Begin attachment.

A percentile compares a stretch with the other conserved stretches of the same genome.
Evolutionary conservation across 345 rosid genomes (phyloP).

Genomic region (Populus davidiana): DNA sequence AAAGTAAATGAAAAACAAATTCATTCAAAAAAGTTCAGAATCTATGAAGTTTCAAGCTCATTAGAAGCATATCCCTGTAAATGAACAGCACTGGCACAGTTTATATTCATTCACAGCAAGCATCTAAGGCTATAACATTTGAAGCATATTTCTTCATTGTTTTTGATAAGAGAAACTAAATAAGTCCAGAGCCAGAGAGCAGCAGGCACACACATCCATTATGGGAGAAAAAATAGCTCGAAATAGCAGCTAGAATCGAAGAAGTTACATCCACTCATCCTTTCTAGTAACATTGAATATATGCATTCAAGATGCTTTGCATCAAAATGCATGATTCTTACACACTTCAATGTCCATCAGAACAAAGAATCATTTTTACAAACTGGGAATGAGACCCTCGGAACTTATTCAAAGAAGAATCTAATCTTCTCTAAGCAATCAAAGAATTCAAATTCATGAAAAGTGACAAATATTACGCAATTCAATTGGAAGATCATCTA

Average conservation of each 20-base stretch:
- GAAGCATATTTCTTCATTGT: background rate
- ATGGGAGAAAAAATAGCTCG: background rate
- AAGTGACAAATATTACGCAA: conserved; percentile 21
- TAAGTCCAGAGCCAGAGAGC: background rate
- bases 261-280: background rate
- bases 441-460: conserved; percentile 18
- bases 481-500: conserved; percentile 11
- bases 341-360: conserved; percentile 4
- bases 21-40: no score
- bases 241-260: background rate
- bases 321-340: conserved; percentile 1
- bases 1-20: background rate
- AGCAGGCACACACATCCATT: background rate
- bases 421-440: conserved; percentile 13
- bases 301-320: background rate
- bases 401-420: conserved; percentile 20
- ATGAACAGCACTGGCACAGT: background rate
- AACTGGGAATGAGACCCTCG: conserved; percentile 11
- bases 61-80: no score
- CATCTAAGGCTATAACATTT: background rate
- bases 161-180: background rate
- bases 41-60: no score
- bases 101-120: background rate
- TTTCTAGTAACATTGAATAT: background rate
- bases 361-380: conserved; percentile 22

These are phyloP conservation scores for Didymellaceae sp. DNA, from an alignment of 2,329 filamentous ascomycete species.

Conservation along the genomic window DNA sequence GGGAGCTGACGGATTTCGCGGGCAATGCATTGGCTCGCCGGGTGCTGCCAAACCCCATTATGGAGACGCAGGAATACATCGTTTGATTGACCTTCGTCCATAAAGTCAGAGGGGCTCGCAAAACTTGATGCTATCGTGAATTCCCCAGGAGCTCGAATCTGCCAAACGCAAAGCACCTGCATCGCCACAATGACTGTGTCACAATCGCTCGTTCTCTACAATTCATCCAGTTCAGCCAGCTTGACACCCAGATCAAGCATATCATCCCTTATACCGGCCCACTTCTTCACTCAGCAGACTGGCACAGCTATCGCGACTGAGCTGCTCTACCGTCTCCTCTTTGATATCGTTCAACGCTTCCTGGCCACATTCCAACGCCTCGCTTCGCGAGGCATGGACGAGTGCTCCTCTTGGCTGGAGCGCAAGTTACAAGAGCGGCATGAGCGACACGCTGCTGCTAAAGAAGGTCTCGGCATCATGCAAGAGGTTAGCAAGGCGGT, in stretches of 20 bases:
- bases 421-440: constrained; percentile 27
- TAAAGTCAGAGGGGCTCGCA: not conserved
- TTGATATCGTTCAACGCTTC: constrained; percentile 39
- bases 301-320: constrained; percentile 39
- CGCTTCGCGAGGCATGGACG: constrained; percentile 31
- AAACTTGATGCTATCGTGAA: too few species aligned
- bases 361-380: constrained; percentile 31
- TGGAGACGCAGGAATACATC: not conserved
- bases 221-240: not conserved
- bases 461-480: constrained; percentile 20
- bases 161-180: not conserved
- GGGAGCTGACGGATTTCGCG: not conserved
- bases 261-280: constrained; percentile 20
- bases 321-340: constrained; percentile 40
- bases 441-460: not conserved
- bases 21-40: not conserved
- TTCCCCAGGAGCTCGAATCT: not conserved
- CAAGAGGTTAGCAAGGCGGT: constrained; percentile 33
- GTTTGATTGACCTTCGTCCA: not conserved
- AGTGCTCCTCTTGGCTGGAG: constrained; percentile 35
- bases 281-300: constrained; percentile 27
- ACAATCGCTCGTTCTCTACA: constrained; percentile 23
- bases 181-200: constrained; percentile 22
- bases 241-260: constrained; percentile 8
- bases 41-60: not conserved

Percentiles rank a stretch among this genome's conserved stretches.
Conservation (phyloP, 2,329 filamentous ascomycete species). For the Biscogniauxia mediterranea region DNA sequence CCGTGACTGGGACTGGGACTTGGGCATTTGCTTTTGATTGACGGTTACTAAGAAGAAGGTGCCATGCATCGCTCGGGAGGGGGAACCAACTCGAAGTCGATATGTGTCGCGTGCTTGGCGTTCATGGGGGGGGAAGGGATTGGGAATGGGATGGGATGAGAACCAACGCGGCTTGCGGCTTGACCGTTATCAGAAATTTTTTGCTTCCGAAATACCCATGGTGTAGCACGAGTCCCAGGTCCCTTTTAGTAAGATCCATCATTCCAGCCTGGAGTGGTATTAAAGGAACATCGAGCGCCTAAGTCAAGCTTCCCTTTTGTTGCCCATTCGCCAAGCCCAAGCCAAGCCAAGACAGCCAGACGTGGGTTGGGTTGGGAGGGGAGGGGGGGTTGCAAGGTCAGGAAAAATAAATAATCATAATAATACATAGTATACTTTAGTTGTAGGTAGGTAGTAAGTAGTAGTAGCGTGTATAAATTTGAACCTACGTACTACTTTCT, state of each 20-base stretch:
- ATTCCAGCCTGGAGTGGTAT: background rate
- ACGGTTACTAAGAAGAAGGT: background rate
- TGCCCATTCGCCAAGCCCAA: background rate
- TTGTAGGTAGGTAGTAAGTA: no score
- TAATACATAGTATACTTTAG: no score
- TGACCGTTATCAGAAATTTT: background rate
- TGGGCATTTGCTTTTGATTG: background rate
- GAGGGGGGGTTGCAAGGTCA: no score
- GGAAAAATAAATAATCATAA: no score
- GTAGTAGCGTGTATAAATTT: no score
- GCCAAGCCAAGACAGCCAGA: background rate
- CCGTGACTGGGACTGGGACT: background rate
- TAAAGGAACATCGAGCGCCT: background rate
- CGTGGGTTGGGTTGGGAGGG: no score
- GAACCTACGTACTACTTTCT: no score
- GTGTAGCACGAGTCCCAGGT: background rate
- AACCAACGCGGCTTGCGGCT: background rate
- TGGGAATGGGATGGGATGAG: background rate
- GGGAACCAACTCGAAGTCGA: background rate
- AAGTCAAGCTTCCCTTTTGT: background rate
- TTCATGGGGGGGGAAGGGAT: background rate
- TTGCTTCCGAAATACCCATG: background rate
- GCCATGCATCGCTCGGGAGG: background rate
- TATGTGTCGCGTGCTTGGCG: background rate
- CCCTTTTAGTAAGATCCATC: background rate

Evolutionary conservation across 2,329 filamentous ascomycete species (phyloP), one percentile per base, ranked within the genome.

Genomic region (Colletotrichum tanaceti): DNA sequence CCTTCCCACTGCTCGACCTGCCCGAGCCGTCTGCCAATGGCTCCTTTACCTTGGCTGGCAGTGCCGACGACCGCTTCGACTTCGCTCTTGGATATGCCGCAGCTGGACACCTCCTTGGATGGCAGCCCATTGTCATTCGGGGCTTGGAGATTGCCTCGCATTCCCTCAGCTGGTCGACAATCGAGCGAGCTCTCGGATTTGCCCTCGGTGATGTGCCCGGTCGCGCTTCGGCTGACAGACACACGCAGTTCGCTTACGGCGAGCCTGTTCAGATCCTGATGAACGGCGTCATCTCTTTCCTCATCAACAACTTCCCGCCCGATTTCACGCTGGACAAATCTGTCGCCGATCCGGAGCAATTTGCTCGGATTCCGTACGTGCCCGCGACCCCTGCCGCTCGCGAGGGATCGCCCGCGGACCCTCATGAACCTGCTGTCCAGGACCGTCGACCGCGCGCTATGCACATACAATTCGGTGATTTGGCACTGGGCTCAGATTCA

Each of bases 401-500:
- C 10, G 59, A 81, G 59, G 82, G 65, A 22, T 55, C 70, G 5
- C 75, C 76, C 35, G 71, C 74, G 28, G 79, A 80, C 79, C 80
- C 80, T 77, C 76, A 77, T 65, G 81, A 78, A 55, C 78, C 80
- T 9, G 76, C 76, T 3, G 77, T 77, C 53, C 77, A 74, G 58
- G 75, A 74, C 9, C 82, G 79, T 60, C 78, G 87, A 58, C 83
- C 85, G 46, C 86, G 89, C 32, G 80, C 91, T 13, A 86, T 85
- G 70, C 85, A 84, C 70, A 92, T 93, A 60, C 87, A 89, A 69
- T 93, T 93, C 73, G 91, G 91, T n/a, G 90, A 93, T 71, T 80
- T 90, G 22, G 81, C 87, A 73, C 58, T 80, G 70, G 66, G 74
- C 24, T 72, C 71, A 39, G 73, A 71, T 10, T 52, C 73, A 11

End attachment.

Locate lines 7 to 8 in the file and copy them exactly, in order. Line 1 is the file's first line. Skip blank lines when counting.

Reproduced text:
- AAGTGACAAATATTACGCAA: conserved; percentile 21
- TAAGTCCAGAGCCAGAGAGC: background rate